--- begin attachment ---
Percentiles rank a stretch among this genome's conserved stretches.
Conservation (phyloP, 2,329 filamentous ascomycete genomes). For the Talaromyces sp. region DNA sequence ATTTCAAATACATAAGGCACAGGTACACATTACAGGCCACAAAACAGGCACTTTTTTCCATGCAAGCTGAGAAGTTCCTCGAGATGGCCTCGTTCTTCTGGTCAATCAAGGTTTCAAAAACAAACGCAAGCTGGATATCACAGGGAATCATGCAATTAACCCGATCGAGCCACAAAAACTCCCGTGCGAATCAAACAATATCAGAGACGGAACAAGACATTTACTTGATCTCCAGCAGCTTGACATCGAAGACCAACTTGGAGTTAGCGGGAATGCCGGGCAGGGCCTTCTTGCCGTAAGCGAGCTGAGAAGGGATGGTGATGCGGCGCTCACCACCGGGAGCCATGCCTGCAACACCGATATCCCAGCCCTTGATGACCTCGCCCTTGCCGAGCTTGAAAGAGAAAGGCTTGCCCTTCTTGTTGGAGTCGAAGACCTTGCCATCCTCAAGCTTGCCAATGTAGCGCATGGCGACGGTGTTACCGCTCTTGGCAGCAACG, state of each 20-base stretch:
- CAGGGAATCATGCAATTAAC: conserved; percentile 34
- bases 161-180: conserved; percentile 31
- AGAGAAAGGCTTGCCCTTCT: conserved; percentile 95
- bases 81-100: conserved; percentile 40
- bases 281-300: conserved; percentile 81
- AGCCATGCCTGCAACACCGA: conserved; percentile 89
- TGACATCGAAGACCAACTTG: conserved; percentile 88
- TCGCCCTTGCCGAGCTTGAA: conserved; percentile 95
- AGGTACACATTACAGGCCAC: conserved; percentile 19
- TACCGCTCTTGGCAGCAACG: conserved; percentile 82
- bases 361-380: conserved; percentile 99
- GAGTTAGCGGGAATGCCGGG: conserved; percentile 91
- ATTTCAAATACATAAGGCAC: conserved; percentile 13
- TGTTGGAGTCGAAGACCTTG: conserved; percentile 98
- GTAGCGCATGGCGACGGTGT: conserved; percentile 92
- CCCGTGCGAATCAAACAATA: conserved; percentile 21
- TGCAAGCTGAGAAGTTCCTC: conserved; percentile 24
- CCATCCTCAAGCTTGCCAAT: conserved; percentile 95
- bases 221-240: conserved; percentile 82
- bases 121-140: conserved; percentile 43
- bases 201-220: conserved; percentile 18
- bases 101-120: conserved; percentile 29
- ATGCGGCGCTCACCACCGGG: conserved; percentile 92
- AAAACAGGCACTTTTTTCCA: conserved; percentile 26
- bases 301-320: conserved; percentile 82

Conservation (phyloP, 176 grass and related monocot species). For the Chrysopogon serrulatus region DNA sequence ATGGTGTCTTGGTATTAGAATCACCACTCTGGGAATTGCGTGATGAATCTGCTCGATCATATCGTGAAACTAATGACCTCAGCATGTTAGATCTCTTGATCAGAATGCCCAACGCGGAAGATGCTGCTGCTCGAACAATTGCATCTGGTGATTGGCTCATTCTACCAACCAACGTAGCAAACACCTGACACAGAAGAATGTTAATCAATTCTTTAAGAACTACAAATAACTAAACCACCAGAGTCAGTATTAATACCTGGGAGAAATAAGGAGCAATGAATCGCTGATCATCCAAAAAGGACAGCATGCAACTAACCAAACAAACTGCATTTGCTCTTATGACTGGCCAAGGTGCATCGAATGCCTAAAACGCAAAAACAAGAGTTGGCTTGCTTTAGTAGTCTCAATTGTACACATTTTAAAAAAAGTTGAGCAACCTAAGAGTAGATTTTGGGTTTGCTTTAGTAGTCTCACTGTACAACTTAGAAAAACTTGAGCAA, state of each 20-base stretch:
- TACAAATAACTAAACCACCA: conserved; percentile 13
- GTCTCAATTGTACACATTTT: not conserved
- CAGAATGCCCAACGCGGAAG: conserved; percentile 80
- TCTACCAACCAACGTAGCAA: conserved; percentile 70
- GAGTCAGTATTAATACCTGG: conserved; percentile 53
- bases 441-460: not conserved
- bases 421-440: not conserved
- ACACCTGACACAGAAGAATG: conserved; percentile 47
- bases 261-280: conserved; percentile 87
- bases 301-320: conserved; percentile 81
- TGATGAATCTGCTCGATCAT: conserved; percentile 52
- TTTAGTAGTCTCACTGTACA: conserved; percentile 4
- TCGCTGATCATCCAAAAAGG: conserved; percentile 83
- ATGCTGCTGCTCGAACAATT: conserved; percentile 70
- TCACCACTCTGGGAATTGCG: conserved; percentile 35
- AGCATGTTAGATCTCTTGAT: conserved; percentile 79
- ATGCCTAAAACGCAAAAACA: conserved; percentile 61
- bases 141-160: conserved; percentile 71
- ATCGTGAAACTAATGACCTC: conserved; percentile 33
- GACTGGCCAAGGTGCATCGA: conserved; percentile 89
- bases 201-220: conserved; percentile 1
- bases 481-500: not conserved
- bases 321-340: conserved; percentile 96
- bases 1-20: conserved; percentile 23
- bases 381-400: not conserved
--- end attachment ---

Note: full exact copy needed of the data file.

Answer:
Percentiles rank a stretch among this genome's conserved stretches.
Conservation (phyloP, 2,329 filamentous ascomycete genomes). For the Talaromyces sp. region DNA sequence ATTTCAAATACATAAGGCACAGGTACACATTACAGGCCACAAAACAGGCACTTTTTTCCATGCAAGCTGAGAAGTTCCTCGAGATGGCCTCGTTCTTCTGGTCAATCAAGGTTTCAAAAACAAACGCAAGCTGGATATCACAGGGAATCATGCAATTAACCCGATCGAGCCACAAAAACTCCCGTGCGAATCAAACAATATCAGAGACGGAACAAGACATTTACTTGATCTCCAGCAGCTTGACATCGAAGACCAACTTGGAGTTAGCGGGAATGCCGGGCAGGGCCTTCTTGCCGTAAGCGAGCTGAGAAGGGATGGTGATGCGGCGCTCACCACCGGGAGCCATGCCTGCAACACCGATATCCCAGCCCTTGATGACCTCGCCCTTGCCGAGCTTGAAAGAGAAAGGCTTGCCCTTCTTGTTGGAGTCGAAGACCTTGCCATCCTCAAGCTTGCCAATGTAGCGCATGGCGACGGTGTTACCGCTCTTGGCAGCAACG, state of each 20-base stretch:
- CAGGGAATCATGCAATTAAC: conserved; percentile 34
- bases 161-180: conserved; percentile 31
- AGAGAAAGGCTTGCCCTTCT: conserved; percentile 95
- bases 81-100: conserved; percentile 40
- bases 281-300: conserved; percentile 81
- AGCCATGCCTGCAACACCGA: conserved; percentile 89
- TGACATCGAAGACCAACTTG: conserved; percentile 88
- TCGCCCTTGCCGAGCTTGAA: conserved; percentile 95
- AGGTACACATTACAGGCCAC: conserved; percentile 19
- TACCGCTCTTGGCAGCAACG: conserved; percentile 82
- bases 361-380: conserved; percentile 99
- GAGTTAGCGGGAATGCCGGG: conserved; percentile 91
- ATTTCAAATACATAAGGCAC: conserved; percentile 13
- TGTTGGAGTCGAAGACCTTG: conserved; percentile 98
- GTAGCGCATGGCGACGGTGT: conserved; percentile 92
- CCCGTGCGAATCAAACAATA: conserved; percentile 21
- TGCAAGCTGAGAAGTTCCTC: conserved; percentile 24
- CCATCCTCAAGCTTGCCAAT: conserved; percentile 95
- bases 221-240: conserved; percentile 82
- bases 121-140: conserved; percentile 43
- bases 201-220: conserved; percentile 18
- bases 101-120: conserved; percentile 29
- ATGCGGCGCTCACCACCGGG: conserved; percentile 92
- AAAACAGGCACTTTTTTCCA: conserved; percentile 26
- bases 301-320: conserved; percentile 82

Conservation (phyloP, 176 grass and related monocot species). For the Chrysopogon serrulatus region DNA sequence ATGGTGTCTTGGTATTAGAATCACCACTCTGGGAATTGCGTGATGAATCTGCTCGATCATATCGTGAAACTAATGACCTCAGCATGTTAGATCTCTTGATCAGAATGCCCAACGCGGAAGATGCTGCTGCTCGAACAATTGCATCTGGTGATTGGCTCATTCTACCAACCAACGTAGCAAACACCTGACACAGAAGAATGTTAATCAATTCTTTAAGAACTACAAATAACTAAACCACCAGAGTCAGTATTAATACCTGGGAGAAATAAGGAGCAATGAATCGCTGATCATCCAAAAAGGACAGCATGCAACTAACCAAACAAACTGCATTTGCTCTTATGACTGGCCAAGGTGCATCGAATGCCTAAAACGCAAAAACAAGAGTTGGCTTGCTTTAGTAGTCTCAATTGTACACATTTTAAAAAAAGTTGAGCAACCTAAGAGTAGATTTTGGGTTTGCTTTAGTAGTCTCACTGTACAACTTAGAAAAACTTGAGCAA, state of each 20-base stretch:
- TACAAATAACTAAACCACCA: conserved; percentile 13
- GTCTCAATTGTACACATTTT: not conserved
- CAGAATGCCCAACGCGGAAG: conserved; percentile 80
- TCTACCAACCAACGTAGCAA: conserved; percentile 70
- GAGTCAGTATTAATACCTGG: conserved; percentile 53
- bases 441-460: not conserved
- bases 421-440: not conserved
- ACACCTGACACAGAAGAATG: conserved; percentile 47
- bases 261-280: conserved; percentile 87
- bases 301-320: conserved; percentile 81
- TGATGAATCTGCTCGATCAT: conserved; percentile 52
- TTTAGTAGTCTCACTGTACA: conserved; percentile 4
- TCGCTGATCATCCAAAAAGG: conserved; percentile 83
- ATGCTGCTGCTCGAACAATT: conserved; percentile 70
- TCACCACTCTGGGAATTGCG: conserved; percentile 35
- AGCATGTTAGATCTCTTGAT: conserved; percentile 79
- ATGCCTAAAACGCAAAAACA: conserved; percentile 61
- bases 141-160: conserved; percentile 71
- ATCGTGAAACTAATGACCTC: conserved; percentile 33
- GACTGGCCAAGGTGCATCGA: conserved; percentile 89
- bases 201-220: conserved; percentile 1
- bases 481-500: not conserved
- bases 321-340: conserved; percentile 96
- bases 1-20: conserved; percentile 23
- bases 381-400: not conserved